The transformation of this 1,400-square-foot loft in a 1980s factory conversion into a bespoke family home happened in stages. First, the homeowners hired Space Exploration, a Greenpoint-based architecture and design studio, to create a dramatically tall, wall-spanning bookcase for the main 18-1/2-foot-high living space.
When that proved a success, they asked the firm, which does both residential and commercial projects, to “go forward with the full monte,” said Kevin Greenberg, the Texas native who founded Space Exploration in 2008.
That involved two significant design moves: enlarging the existing open-plan mezzanine and subdividing it into two bedrooms contained by a new steel-and-glass wall, and replacing a prefab metal spiral stair with an elegantly proportioned switchback staircase.
Space Exploration also provided the kitchen with a new countertop and cabinets, remodeled a bathroom on the lower level, and overhauled the loft’s heating and air conditioning systems — “a challenge,” Greenberg said, “because it’s a big open space and it’s hard to get the environmental controls right.”
Furnishings, with an emphasis on vintage modern, are the homeowners’.
The general contractor was Tristan Warner Studios.
The graceful staircase was crafted by Mitchell Dose, a Brooklyn-based metal fabricator. Its steel frame is topped with wood treads, ebonized to match existing flooring.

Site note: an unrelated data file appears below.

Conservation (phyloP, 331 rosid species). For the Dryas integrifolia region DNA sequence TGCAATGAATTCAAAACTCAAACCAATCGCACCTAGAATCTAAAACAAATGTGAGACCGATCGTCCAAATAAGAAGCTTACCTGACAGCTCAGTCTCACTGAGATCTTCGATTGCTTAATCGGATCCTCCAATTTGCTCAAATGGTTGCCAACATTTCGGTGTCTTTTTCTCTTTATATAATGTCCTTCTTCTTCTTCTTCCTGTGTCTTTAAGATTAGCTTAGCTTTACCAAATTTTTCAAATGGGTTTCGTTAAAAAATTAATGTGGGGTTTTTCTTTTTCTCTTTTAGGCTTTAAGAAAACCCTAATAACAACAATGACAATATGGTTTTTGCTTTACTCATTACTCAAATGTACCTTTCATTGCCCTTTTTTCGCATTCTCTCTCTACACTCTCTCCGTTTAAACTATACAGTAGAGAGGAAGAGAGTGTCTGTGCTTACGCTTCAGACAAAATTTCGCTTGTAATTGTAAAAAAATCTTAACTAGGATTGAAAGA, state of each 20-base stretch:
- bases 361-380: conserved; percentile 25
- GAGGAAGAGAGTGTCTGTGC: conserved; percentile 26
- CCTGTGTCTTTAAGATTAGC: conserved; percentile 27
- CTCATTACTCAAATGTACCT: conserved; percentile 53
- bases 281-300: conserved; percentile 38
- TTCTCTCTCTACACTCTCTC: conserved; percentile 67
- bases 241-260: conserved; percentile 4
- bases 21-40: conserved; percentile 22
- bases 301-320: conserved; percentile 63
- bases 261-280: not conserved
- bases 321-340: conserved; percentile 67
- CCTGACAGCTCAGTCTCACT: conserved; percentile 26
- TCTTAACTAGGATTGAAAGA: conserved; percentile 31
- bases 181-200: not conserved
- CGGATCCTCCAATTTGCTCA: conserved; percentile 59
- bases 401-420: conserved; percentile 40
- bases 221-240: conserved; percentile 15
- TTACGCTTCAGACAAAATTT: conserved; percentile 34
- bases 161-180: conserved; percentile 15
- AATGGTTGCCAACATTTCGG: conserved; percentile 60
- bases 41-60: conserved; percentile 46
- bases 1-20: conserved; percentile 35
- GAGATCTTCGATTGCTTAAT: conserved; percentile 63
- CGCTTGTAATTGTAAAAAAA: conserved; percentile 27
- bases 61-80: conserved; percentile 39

“We wanted a staircase with a generous landing, a place to pause and have a mid-level view of the space,” Greenberg said. For the railings, “We went through several iterations of design, some more ornate. In the end, we settled on a simple, slender, elegant design that would be a nice complement to the language of steel doors we were introducing on the mezzanine level.”
A marble-topped extension to an existing kitchen counter created a useful peninsula. New cabinet doors, painted Farrow and Ball Hague Blue, were added to existing cabinet structure. Oversized knobs, called “Dots,” are from the Scandinavian company Muuto.
Handmade clay tiles from Mosaic House clad the walls of the kitchen and adjacent dining area.
Because there are windows only on one wall of the loft, Space Exploration designed a steel-and-glass system with operable clerestory lights for the two new bedrooms on the mezzanine (where there’s also a master bath that had been added in a prior renovation, and a new dressing room).
The bookshelf wall was built by Sons & Co., a high-end Brooklyn-based millworking firm.
The steel-and-glass door and window system was built by metal fabricator Mitchell Dose. Curtains on an integrated rod allow for different levels of light filtration and privacy.
[Photos via One Fine Stay]
The Insider is Brownstoner’s weekly in-depth look at a notable interior design/renovation project, by design journalist Cara Greenberg. Find it here every Thursday at 11.
Got a project to propose for The Insider? Contact Cara at caramia447 [at] gmail [dot] com.
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